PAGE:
This year, I’m planning a different menu. I’m going to serve a nicely-glazed ham. We’ll have potatoes, of course, and probably green beans. But no stuffing. No cranberries. And no pumpkin pies. Dessert, I think, will be vanilla ice cream. Maybe a few chocolate sprinkles.

Someone will probably complain that it doesn’t feel like Thanksgiving. I’ll just remind them that Thanksgiving is a time for gratitude…and they ought to be glad they’re getting a meal.

Really, all joking aside, it’s not the food that matters on Thanksgiving. It’s the family, the friends, the fun, the festive atmosphere. It’s joining together, holding hands, saying a prayer. It’s looking around, seeing how much we’ve been given, and truly feeling a spirit of Thanksgiving.

Ghost Train

I love discovering new music, and even more, I love sharing my discoveries with others.

On Thursday night — All Hallow’s Eve — I listened to Kansas Public Radio expecting the usual fare of “spooky” classical pieces. You know the ones I’m talking about. Night on Bald MountainRide of the Valkyries, Danse Macabre.

Yes, there was some of that. But there was more. Much more. I enjoyed hearing William Bolcom’s rag, Graceful Ghost, and Waxman’s music for Bride of Frankenstein.

Most of all, I was immediately captivated by modern composer, Eric Whitacre, and his Ghost Train Triptych from 1994. I thoroughly enjoyed the three-piece set. As always, when I hear something new that I truly like, I headed at once for Amazon.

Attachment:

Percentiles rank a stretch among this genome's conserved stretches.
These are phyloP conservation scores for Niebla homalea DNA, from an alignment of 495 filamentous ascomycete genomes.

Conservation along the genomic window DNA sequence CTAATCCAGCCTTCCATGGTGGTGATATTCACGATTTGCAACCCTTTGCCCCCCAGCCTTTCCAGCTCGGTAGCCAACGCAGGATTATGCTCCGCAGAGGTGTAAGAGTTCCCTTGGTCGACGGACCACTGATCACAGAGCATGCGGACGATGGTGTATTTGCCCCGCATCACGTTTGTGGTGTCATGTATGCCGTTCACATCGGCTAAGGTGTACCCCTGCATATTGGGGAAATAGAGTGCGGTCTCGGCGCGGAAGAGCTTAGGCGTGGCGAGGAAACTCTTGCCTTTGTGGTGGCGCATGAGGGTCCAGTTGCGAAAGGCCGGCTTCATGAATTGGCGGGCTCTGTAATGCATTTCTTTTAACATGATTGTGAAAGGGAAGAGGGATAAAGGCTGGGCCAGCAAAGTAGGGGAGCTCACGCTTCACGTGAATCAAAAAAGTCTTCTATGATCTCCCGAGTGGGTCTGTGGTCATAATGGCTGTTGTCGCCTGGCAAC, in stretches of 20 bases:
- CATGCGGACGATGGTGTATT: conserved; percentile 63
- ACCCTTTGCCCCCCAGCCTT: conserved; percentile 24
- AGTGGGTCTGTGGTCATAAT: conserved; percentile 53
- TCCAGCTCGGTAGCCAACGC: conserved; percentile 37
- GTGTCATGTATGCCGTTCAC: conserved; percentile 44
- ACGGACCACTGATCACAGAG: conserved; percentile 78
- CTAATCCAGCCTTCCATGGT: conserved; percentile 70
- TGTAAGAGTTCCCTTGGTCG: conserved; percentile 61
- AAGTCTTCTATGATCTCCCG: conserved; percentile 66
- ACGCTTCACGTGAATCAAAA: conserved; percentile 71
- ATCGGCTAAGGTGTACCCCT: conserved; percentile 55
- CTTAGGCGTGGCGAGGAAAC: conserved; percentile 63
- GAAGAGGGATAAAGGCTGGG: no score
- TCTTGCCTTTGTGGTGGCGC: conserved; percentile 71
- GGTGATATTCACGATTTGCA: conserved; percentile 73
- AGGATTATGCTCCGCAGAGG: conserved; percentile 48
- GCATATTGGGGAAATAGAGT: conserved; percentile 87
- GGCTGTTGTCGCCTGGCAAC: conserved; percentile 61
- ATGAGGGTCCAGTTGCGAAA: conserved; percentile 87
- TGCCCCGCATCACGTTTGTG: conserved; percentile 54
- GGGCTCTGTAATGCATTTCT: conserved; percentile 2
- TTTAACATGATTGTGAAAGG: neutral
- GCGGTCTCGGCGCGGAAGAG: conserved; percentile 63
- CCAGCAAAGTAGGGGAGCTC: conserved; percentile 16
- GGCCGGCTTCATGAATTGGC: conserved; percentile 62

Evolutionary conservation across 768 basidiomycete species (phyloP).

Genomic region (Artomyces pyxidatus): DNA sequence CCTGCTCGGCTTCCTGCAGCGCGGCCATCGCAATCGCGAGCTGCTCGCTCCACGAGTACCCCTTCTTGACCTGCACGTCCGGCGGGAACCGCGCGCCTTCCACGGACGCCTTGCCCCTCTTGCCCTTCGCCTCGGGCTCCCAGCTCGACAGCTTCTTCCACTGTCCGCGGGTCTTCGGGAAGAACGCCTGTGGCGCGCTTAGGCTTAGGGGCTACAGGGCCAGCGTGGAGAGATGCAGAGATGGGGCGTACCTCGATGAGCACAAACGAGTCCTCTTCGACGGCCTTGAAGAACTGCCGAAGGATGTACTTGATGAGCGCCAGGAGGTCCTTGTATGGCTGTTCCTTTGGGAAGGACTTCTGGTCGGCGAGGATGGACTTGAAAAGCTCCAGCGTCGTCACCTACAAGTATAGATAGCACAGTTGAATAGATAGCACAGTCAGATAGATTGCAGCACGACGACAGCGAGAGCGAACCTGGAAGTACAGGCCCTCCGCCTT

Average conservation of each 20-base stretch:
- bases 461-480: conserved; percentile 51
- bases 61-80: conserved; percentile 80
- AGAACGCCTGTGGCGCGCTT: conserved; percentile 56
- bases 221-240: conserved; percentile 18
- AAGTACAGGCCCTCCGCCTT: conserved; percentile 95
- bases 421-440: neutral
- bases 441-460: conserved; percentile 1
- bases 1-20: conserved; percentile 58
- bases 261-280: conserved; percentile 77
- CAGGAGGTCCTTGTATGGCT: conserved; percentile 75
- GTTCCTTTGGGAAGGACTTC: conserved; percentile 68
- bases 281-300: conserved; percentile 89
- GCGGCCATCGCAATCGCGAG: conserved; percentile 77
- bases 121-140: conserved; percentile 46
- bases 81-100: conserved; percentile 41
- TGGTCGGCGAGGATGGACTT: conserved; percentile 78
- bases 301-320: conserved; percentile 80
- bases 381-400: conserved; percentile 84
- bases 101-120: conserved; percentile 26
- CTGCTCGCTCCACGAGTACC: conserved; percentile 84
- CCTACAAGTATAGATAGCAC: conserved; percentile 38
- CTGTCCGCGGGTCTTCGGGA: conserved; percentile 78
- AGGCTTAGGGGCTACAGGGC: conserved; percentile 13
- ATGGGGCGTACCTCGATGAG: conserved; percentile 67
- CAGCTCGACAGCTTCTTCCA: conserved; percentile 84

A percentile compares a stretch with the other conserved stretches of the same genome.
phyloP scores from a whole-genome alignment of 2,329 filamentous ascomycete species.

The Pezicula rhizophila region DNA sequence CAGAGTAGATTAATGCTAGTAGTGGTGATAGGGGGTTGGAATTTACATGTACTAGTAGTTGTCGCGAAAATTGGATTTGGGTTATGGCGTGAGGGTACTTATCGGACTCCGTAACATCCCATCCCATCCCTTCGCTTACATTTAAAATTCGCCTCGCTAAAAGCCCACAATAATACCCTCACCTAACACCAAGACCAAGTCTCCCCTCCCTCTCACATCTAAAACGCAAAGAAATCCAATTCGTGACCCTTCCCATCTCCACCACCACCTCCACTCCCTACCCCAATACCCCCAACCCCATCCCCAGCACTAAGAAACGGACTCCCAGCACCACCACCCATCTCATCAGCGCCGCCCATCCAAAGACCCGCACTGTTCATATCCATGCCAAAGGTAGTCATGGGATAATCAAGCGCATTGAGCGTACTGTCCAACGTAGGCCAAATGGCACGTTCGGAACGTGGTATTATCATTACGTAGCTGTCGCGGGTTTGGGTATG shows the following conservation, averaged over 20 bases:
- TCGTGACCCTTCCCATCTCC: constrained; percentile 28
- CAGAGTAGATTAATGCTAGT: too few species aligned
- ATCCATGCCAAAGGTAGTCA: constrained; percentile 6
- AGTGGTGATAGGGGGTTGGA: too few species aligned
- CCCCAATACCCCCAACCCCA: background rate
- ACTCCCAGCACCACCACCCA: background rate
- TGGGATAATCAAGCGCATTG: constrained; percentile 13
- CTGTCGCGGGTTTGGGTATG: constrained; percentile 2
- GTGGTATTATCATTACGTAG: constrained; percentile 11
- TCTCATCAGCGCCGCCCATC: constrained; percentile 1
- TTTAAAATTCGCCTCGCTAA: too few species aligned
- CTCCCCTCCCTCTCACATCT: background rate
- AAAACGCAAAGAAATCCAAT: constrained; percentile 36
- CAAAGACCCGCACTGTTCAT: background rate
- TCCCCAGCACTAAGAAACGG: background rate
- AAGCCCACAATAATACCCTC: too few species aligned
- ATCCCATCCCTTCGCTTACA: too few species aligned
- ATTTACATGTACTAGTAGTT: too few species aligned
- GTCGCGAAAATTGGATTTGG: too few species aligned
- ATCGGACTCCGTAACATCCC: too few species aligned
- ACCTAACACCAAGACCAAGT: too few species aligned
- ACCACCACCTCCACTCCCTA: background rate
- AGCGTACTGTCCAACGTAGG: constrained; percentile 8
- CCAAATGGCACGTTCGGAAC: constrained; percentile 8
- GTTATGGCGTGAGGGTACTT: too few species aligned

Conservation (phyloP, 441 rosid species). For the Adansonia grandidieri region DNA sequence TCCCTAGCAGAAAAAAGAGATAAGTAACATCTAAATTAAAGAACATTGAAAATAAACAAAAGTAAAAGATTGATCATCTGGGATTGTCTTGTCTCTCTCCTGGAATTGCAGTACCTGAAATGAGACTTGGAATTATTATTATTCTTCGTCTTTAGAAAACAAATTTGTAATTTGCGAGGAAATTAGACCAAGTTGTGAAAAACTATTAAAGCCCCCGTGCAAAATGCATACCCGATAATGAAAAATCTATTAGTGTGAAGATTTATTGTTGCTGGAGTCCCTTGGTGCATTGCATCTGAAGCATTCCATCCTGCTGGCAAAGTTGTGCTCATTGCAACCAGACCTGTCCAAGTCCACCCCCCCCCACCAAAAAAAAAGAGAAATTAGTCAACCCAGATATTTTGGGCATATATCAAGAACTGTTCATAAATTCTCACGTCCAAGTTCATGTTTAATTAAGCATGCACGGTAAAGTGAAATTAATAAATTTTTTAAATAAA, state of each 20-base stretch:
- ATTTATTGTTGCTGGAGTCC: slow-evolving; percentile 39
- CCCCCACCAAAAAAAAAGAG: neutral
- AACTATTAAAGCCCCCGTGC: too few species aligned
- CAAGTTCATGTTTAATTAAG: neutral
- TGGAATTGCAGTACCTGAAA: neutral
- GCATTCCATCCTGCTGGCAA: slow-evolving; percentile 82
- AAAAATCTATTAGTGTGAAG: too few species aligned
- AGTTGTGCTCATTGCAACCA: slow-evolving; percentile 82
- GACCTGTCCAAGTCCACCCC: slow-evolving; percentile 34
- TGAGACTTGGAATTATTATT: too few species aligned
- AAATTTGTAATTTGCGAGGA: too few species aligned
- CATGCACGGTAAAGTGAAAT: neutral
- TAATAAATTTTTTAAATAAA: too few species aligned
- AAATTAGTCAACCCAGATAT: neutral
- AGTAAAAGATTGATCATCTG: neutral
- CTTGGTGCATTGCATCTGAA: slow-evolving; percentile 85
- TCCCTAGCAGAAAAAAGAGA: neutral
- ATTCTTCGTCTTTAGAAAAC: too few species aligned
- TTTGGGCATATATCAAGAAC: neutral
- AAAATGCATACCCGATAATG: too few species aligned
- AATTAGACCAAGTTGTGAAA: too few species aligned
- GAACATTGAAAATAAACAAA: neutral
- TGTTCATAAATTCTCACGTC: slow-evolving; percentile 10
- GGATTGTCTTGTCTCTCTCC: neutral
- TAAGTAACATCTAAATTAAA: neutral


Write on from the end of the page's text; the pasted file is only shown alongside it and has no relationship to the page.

The Music of Eric Whitacre

The Ghost Train Triptych is available on this album, or the 3 pieces can be purchased as individual MP3 files.

I hope you enjoy this music.


Climbing Mount NaNoWriMo

It all began again yesterday. National Novel-Writing Month, better known as NaNoWriMo, is upon us once more. Ready or not, it’s time to grab your pens, pencils, word processors, or whatever else you use to write, and get busy on that novel that’s been bumping around inside your head.

30 Days and Nights

I love NaNo. For me, it’s a chance to write silly things, to have as much fun as I dare, to try new things, and to throw out all the “rules” about writing. For me, the only rule this month is “Have Fun.”

Some people are intimidated by NaNoWriMo, I think. They have this crazy idea in their heads that they’re supposed to write a novel during November. A perfect, ready-to-submit-to-a-publisher (or ready to self-publish) novel. In thirty days. It’s not going to happen.